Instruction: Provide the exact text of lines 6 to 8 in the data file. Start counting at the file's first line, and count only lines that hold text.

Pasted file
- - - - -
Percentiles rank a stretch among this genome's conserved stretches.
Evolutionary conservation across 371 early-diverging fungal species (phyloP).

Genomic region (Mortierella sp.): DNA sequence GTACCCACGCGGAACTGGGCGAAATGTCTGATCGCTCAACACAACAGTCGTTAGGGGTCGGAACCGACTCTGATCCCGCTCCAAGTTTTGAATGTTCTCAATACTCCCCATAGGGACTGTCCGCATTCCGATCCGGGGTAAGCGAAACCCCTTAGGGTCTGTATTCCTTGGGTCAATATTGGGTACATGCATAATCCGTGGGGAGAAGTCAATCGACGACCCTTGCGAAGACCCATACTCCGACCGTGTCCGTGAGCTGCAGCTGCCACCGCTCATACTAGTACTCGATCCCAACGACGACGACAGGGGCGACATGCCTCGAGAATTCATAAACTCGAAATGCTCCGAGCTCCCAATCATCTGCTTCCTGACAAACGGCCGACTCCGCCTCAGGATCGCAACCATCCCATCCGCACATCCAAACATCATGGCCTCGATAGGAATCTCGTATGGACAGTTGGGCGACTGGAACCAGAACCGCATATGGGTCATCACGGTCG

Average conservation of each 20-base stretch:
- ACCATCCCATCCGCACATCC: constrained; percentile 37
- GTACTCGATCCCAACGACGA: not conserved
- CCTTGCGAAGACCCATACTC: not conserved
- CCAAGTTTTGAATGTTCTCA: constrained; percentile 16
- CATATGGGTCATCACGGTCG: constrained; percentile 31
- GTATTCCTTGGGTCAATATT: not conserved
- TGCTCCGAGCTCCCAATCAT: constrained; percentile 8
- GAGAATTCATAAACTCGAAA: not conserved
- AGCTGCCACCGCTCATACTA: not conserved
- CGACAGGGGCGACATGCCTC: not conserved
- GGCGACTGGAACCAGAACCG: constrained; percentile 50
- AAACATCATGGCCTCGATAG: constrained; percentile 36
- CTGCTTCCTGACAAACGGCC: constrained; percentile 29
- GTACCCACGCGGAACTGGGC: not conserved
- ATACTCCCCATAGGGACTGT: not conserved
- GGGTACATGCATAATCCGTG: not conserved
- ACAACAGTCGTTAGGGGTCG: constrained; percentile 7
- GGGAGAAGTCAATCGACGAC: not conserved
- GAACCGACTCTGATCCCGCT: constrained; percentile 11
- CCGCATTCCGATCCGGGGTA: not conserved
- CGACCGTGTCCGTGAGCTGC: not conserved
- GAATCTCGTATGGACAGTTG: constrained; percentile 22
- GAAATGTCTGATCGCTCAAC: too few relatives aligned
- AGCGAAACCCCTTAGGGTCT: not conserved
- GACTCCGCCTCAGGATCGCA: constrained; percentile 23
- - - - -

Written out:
- GTACTCGATCCCAACGACGA: not conserved
- CCTTGCGAAGACCCATACTC: not conserved
- CCAAGTTTTGAATGTTCTCA: constrained; percentile 16